Bluefield Daily Telegraph, Bluefield, WV

December 10, 2012

Business rides in on ATVs

Bluefield Daily Telegraph

BLUEWELL — Many of the new visitors coming to Mercer County’s stretch of U.S. Route 52 come from North Carolina or Ohio. Others call Kentucky home and some hail from Canada or Australia. They have come to ride a new ATV trail, and they’re spending money locally while they do it.

This year a new branch of the Hatfield-McCoy ATV Trail opened in Mercer County. This route, the Pocahontas Trail, is bringing new activity to communities and businesses along Route 52. A former school near the town of Bramwell is being converted into a trailhead center, and the town itself is seeing visitors already.

“Oh, yes, definitely. They’re coming from all over,” said Mary Shandor, a Bramwell resident who works part-time in the Bramwell Train Depot. Riders of all-terrain vehicles check out the new trail, but they also make time to see Bramwell, a town where coal industry millionaires built their mansions. The new visitors come to the depot and other local businesses to learn more.

“Basically, they’re interested in the town and the history of the town, and what the people here do for a living,” Shandor said. “They compliment the town on how well it’s maintained. The mansions have really been kept up well. The people here have taken a lot of pride in this community.”

For out-of-state visitors, seeing the town and its architecture is a new experience.

“They feel like they’re going back in time,” Shandor said. “It’s so quaint. It’s so laid back and peaceful.”

Further down the highway in the community of Bluewell, ATV tourists are buying food and supplies in local stores. At Gary’s Market, riders stop in for lunchmeat and other goods.

“We’re the only deli around except for Kroger,” said an employee, Wilma Ballard. “Now that they know we’re here, we’re seeing more of them. They park long ways down the road. We’d like to see more of them. We really would.”

A neighboring motorcycle business sells Hatfield-McCoy souvenirs and permits for the trail. Lodging located above the store caters to ATV riders.

“We were actually in the lodging business before the Hatfield-McCoy Trail opened up,” said Steve Spencer, co-owner of Mercer County Choppers. “We’ve experienced traffic from 52 north for years, and we’ve seen an increase in traffic. We’re getting business we wouldn’t have otherwise.”

Spencer predicted that more ATV traffic would arrive next year. Many ATV enthusiasts had already made plans and their reservations in other areas when the Pocahontas Trail opened this year.

“My expectation is that 2013 will be the year for the Pocahontas Trail. I’m getting calls now for March reservations,” he said.

Nearby Dick’s Swiss Burger has seen ATV enthusiasts for years, but the new trail is bringing more, employee Tiffany Farrington said as she served a customer.

“Oh yes, we have more ATV riders now than we used to,” she said. “We have a lot of people who say they’re from out of town.”

One customer, Richard Lambert, 42, of Falls Mills, Va., — known to his friends as Hillbilly Bub — said the new trail has brought new business possibilities.

“They definitely need a motel,” he said. “If they had enough room here for a motel, you wouldn’t have a place to stand in here.”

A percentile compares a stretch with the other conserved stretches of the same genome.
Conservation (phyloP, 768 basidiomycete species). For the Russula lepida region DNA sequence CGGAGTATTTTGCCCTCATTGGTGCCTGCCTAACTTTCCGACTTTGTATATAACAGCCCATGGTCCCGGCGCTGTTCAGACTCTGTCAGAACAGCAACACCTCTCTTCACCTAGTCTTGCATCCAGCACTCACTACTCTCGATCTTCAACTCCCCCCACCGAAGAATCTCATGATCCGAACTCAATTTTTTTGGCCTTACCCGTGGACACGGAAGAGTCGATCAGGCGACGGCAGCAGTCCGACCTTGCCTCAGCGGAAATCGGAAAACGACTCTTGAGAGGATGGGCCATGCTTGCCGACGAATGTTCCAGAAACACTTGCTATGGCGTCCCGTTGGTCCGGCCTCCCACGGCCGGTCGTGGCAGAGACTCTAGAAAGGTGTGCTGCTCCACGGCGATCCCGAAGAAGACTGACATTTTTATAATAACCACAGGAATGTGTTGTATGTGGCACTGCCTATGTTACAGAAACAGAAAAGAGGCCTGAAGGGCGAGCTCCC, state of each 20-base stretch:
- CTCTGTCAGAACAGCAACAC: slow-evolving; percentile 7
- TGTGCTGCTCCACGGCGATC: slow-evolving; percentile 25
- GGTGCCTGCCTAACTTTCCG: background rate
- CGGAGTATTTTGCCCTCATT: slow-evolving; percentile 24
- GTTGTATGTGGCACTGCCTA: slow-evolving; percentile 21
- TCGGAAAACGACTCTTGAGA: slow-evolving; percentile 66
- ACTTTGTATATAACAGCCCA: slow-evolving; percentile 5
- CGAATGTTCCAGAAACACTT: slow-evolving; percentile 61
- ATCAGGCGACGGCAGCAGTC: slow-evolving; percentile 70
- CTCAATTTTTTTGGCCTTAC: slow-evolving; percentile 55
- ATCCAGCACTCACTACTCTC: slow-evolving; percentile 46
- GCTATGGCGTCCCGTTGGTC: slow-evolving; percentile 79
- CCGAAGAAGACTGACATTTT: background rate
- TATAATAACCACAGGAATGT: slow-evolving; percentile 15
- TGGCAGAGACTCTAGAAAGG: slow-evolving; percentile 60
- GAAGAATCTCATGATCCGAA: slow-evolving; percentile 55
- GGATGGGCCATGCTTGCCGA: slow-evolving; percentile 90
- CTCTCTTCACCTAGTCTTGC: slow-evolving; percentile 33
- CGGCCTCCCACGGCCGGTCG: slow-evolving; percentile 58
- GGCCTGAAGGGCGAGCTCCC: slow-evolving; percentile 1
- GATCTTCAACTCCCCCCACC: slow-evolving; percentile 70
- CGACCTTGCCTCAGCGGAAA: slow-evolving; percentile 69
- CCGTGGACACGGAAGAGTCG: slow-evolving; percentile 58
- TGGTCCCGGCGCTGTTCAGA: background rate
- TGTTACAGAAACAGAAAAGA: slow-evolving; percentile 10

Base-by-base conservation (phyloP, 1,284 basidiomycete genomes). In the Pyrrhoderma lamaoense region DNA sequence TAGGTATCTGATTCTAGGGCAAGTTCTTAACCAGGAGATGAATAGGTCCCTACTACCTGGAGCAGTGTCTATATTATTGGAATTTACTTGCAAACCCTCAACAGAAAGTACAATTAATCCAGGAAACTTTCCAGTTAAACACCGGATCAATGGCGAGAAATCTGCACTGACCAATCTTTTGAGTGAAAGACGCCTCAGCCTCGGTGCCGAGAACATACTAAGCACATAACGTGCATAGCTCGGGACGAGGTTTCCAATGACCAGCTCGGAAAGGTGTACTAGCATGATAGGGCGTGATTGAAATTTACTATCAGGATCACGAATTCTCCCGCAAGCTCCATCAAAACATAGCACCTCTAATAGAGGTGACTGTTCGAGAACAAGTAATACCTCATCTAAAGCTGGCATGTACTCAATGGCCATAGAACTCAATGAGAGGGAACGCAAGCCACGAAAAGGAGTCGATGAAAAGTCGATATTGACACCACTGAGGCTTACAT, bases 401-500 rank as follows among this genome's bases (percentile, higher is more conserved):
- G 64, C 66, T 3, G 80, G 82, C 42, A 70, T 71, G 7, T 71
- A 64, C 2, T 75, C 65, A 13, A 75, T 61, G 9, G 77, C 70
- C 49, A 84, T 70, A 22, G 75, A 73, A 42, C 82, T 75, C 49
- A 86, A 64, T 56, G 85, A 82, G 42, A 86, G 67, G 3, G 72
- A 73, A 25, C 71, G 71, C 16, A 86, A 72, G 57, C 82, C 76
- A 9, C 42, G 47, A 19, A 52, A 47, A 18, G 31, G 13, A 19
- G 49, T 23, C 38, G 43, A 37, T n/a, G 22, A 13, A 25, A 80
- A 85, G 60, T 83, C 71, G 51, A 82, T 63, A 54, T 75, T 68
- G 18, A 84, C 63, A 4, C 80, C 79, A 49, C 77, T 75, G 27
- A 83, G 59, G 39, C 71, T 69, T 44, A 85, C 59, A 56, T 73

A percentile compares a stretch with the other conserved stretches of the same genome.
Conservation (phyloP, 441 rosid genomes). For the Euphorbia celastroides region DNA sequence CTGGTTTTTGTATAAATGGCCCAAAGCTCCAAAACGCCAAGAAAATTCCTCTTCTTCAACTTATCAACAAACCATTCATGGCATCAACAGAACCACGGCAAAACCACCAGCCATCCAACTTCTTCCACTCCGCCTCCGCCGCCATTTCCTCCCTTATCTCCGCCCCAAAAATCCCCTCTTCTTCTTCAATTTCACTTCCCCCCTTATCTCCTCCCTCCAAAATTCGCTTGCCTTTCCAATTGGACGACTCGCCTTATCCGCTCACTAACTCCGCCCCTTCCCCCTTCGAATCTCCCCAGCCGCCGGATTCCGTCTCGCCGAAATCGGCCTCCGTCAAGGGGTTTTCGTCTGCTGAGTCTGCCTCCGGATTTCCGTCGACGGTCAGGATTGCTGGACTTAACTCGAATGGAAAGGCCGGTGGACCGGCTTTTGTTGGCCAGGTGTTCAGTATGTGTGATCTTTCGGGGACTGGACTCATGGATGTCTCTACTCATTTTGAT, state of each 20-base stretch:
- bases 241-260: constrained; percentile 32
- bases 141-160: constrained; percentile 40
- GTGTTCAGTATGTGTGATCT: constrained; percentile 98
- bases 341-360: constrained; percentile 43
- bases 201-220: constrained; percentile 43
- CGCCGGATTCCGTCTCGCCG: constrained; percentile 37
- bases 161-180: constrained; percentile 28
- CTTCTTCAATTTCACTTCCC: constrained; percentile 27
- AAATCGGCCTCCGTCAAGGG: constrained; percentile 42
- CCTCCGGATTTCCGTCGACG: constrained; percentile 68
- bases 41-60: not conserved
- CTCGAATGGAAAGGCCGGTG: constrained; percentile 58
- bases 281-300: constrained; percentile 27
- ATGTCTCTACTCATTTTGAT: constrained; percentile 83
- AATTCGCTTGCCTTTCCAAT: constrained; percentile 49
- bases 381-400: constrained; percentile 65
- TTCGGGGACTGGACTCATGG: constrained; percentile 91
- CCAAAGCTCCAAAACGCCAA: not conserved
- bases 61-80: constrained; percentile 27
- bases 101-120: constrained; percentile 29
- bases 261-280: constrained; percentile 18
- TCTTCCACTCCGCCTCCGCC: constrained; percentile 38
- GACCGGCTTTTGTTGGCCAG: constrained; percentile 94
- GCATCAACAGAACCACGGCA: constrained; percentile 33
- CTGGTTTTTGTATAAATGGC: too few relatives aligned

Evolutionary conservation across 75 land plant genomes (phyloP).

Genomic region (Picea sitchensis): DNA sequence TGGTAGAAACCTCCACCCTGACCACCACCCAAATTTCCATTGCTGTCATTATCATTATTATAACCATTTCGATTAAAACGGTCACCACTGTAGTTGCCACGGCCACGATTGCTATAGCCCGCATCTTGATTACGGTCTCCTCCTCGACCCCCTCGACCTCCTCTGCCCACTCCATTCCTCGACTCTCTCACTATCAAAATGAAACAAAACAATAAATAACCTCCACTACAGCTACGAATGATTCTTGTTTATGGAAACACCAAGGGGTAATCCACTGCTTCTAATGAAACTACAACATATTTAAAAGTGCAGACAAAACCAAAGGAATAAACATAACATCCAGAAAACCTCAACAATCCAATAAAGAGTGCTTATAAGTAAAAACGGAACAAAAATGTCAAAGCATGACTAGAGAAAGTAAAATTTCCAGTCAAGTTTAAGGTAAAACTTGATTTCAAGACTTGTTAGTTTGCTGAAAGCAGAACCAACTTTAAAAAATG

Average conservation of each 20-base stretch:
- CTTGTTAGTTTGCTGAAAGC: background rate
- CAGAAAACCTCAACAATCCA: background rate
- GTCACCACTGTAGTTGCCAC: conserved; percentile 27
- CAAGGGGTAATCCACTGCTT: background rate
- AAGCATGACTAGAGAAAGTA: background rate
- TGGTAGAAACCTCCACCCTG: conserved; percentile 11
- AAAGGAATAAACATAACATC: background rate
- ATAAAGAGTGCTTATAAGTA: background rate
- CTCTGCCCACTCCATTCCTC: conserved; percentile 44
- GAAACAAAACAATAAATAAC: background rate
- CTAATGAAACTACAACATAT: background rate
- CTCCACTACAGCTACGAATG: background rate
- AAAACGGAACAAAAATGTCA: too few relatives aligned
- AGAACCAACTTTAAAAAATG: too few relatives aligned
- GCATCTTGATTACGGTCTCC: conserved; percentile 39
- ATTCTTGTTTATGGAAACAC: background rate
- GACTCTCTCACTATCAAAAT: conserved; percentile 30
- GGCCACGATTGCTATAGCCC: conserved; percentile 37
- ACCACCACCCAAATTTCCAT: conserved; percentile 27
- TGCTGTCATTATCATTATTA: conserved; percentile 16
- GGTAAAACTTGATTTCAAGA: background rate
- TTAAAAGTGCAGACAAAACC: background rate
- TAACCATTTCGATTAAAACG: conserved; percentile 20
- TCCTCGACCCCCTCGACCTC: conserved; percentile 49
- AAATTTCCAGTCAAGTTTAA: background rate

Repair shops and trail tours for people who do not ride ATVs could also do well, Lambert predicted.

Next door, business S&S Express convenience store said most of new visitors are from out of state.

“I think it’s really good for our area,” said employee Laura Bohler. “It’s mostly during the weekend, but we see some during the week, too; I guess they’re on vacation.”

“We had some from Australia. That really shocked me,” said employee Tina Corvin.

“And they were from Canada one day,” Bohler recalled.

Down the highway, the Cargo station and convenience store was also seeing more business.

“We’ve seen it pick up, mainly around the weekend,” said employee Janice Lusk.

Employees at a nearby restaurant, Lynn’s Drive-In, are seeing more trucks with ATV trailers stopping in the parking lot.

“Oh, yes. We see them come in all the time,” cook Shanna Graham said as she put a foot-long wiener in a foot-long bun. “Boo coos of four wheelers come by here. They usually stop more on their way out than coming in.”

One business offering accessories and ATV service and sales has seen more ATV traffic, said Tina Miller of Miller’s ATV Superstore. The Hatfield-McCoy Trail Authority has been promoting the new Mercer County branch.

“We are hoping it will increase next year,” she said. “The Hatfield-McCoy trail has super-good people to deal with, and they’re working hard.

Not all of the new riders are tourists. More Mercer County residents are getting into the hobby now that they have a local trail with easy access.

“I think it’s brought more locals into riding,” said Steve Henegar, who works at Miller’s ATV Superstore.

In Brushfork, business owner Talisha Jewell was preparing a calzone at Amico’s Pizza & Wings. She said one group of ATV riders from North Carolina stop there every two weeks. In other cases, groups of 10 to 30 ATV riders have stopped in at one time. The fact many riders used modern navigation technology has been good for the pizza and wings business, she said.

“The GPS directions leads them right by us,” Jewell said.